While I agree with much that has been said it would take a huge change in our approach to our economy to rectify the situation. An LNP government would never take that step and the IPA wouldn't let them.
    Mondo
    17th Apr 2020
    6:27pm
    I think the supply of fresh good quality food during the crisis has been amazing considering the preceding drought and bush fires. Its surprising though that while we have heard complaints about export markets being closed off we have not seen a resultant ample supply on the domestic market of those products especially seafood but both meat and dairy are exported to Asia and both have been in relatively short supply. It's unfortunate that both the drought and government intervention resulted in a shortage of our rice crop just when we needed it. It would be great to see more local crop diversification and value adding of our raw materials, there's nothing more reassuring than seeing Made in Australia on a food label and I am happy to pay a premium for the pleasure.
    We need to change the tax system to encourage more local savings and investment in our own agriculture, food and others industries. Raise the GST to pay for it if need be but lets have some control over our own health and future destiny. We need to stop relying on the savings of Chinese peasants to run our industries and pay for our 'import' lifestyle. We were a colony 230 years ago it's about time we changed our mindset from a colony economy as a supplier of only raw materials from overseas owned farm, holes in the ground and tax evasion for overseas value adding profit-making and control.
    Aussie focussed
    17th Apr 2020
    6:31pm
    Well said and written Brian P. I cannot agree with you more and appreciate what you have said and how you have said it. You are obviously not a politician :) It is the basics that we should be scared of, our two major political parties and their gross acceptance of monies from overseas governments i.e. chinese companies that is very concerning. This country is not preparing for the future and our politicians take the pay every week but do not work for it.
    Horace Cope
    17th Apr 2020
    4:42pm
    "Are you concerned about Australia’s food supply? Have you noticed items starting to reappear on supermarket shelves?"

    I note the pessimists went straight into doom and gloom. I'm not concerned about our food supply. I don't know what the 11% is that we import but I'm sure we can live without it for a time. To those who decry foreign ownership of farms, just remember that the foreigners can't take the farm away and exports can be stopped by the government with a stroke of the pen. Yes, items are re-appearing and limits are being put in place to stop panic buying. As well as that, the overseas buyers have been stopped from sending our products overseas by the container load. I'm happy and confident.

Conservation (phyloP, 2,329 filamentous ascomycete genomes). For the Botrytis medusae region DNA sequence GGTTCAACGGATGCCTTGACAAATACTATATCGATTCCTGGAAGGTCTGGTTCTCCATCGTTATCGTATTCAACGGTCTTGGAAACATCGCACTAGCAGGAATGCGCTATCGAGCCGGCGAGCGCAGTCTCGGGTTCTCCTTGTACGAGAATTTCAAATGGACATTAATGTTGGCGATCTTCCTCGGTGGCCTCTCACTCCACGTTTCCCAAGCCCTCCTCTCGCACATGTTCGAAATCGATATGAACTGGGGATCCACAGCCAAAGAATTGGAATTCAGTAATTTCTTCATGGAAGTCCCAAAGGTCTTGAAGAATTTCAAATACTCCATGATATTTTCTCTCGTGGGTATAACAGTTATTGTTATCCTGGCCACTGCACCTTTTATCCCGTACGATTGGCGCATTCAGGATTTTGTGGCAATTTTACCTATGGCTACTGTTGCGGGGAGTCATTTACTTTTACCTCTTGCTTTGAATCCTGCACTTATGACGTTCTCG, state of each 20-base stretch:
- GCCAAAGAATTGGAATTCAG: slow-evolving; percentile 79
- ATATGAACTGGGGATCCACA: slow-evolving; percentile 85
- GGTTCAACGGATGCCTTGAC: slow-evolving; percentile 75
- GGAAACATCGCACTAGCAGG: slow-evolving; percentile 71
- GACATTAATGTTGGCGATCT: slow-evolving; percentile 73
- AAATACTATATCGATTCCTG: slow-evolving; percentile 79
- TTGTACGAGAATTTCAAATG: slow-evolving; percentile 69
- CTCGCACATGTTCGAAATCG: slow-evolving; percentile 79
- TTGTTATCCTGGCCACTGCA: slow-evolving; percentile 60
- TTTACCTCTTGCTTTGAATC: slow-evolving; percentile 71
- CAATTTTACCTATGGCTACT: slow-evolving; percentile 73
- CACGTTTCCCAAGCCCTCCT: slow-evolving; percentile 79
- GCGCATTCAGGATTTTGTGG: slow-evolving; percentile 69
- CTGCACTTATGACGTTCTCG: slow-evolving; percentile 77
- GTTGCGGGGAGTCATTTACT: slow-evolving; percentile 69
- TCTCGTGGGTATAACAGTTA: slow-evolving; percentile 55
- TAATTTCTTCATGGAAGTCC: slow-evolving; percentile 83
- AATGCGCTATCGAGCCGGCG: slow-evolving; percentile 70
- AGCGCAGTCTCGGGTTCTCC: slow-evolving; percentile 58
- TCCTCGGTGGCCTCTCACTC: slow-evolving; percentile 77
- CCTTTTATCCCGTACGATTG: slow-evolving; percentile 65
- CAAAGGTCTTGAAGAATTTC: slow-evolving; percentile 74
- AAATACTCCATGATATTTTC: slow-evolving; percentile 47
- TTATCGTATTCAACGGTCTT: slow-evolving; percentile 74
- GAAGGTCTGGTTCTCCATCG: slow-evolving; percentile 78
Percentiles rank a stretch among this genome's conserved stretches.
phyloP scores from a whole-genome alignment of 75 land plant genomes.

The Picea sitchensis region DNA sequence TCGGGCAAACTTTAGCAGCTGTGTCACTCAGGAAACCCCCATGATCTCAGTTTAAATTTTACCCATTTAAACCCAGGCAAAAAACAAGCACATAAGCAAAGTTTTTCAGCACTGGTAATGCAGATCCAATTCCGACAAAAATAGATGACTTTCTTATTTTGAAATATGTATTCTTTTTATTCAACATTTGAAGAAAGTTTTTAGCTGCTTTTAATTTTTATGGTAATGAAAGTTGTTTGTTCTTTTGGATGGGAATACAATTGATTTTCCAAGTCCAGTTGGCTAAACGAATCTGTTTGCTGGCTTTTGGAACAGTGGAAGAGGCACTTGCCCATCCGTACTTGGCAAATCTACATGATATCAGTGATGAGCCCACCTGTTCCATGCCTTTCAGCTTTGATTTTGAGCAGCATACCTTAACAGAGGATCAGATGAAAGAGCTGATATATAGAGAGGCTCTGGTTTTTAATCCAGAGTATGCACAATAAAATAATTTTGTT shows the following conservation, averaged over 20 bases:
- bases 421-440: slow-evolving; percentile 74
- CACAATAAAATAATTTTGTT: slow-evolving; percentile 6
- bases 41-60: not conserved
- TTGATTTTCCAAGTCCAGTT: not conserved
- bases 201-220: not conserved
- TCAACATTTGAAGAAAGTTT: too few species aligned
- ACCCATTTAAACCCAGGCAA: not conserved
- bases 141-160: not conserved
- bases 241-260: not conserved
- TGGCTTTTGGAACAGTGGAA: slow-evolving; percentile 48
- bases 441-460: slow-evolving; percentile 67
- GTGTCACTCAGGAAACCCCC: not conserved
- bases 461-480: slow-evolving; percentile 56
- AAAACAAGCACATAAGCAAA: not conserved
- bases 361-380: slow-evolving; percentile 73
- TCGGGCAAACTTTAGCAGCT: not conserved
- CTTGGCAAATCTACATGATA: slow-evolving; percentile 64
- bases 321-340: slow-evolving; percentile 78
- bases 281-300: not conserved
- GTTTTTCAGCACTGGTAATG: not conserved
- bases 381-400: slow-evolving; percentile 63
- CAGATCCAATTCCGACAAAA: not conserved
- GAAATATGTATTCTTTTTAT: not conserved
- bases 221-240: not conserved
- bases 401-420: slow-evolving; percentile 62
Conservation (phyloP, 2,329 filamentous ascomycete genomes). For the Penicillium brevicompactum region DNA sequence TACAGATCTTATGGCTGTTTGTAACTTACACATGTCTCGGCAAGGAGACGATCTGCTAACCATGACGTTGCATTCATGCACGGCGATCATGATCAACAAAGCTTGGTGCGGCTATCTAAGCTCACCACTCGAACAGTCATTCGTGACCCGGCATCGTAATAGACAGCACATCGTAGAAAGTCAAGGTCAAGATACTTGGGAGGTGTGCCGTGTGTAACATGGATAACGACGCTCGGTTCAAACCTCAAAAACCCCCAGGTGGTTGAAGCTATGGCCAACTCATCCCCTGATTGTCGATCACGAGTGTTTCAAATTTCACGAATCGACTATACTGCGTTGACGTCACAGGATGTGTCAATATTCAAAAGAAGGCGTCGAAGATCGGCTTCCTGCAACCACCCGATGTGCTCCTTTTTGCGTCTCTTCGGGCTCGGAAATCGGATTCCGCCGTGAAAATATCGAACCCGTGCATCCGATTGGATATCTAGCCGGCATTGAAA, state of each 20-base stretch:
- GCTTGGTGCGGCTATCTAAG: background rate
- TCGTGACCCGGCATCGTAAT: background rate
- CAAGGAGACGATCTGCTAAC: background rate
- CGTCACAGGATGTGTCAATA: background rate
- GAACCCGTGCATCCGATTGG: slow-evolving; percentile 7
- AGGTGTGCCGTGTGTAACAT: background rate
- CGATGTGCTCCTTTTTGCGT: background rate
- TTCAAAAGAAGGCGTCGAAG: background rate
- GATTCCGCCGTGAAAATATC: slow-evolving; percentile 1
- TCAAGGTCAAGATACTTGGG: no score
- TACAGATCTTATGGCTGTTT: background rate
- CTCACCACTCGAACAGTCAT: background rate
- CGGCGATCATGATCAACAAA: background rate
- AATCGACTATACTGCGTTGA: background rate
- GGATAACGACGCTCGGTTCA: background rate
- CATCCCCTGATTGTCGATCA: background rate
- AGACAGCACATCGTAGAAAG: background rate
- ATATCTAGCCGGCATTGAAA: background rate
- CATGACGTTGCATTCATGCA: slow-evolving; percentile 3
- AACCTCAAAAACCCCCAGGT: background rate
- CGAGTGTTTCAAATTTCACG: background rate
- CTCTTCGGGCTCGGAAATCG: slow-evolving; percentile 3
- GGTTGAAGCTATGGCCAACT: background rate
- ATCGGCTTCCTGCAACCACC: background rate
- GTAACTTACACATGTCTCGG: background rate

Aussie focussed
    17th Apr 2020
    6:38pm
    Horace when did the Government stop the Greenland Group and their buying up of masks, gowns, gloves etc., for sending BACK to china or TO china? I didn't read about it. I just went shopping for FLOUR, yes NONE. still no RICE, still no TOILET PAPER? We purchased 12 months of the products in 3 months?!!! So 12 months of that food and 'paper' was held in storage and was consumed ........... give us a break.How much of these foods are being shipped in containers. So foreigners can't take the farm......... the huge cotton farm that can hold more water than sydney harbour is OWNED by a chinese company, but it still hasn't met all criteria sorry but forget what that was. Legally they had to comply, it has been passed and yet is still owned by that chinese company. Action?! Take it away..... it still hasn't been done, you don't need the farm if you control the water and that determines what you can grow. So now we have huge vineyards owned by chinese companies growing their own grapes, making wine in Australia, calling it Australian wine and competing with Australian growers and wineries, BUT the chinese company can use O/S labour, get better tax breaks in Aust., and be treated better in china........ fair?!!!
    Mondo
    17th Apr 2020
    11:26pm
    There is a very simple answer if only our political leaders and trade negotiators had the guts: reciprocity, allow any nation to do to us, (eg buy land, export our products, own water etc) only what we are allowed to do to or in their country. If we can't buy land or the crown jewels of Chinese industry then nor should they be allowed to do so here and the same with any other country. If they don't believe in free trade and investment then don't allow them to exploit us. We need a tax policy that encourages savings and investment so that Australians own more of Australia and imports fewer second grade goods. We should no longer be a colony and a hole in the ground to anyone.
    tterrypu
    17th Apr 2020
    5:38pm
    Why even bring this up if we only consume 30% of what we produce. What a waste of time.
    Mondo
    17th Apr 2020
    11:28pm
    You are assuming that all products are interchangeable and that we have control over all the products we produce.
    cupoftea
    17th Apr 2020
    5:48pm
    Just let this country's farmers farm give them the water that is out of their reach because of the foreign owned cotton and almond farms can pay a top price and I remember watching a program from the USA regarding more water in 1 day is sold in Australia then the USA its a f.cking joke
    Sundays
    17th Apr 2020
    6:35pm
    Agree, access to water rights is a major ongoing issue
    Aussie focussed
    17th Apr 2020
    6:28pm
    Just check out RICE. Our biggest customer is yes CHINA. Selling food to china is like selling water to someone in the desert. china caused this corona virus so china should be charged to pay us back for our lost superannuation, our lost jobs, our lost savings, our self isolation pressures china should pay. they exported the virus to the world and nothing is being said. What is part owned by china that is NOT said?!! What private Australian companies are part owned or pumped with chinese funds to compete with locally owned 100% Australian, nothing is said about that. E.G> the price of housing is higher because of chinese buyers, often said to be 10% wouldn't that cause prices to be higher for Australian buyers?!!
    inextratime
    17th Apr 2020
    8:11pm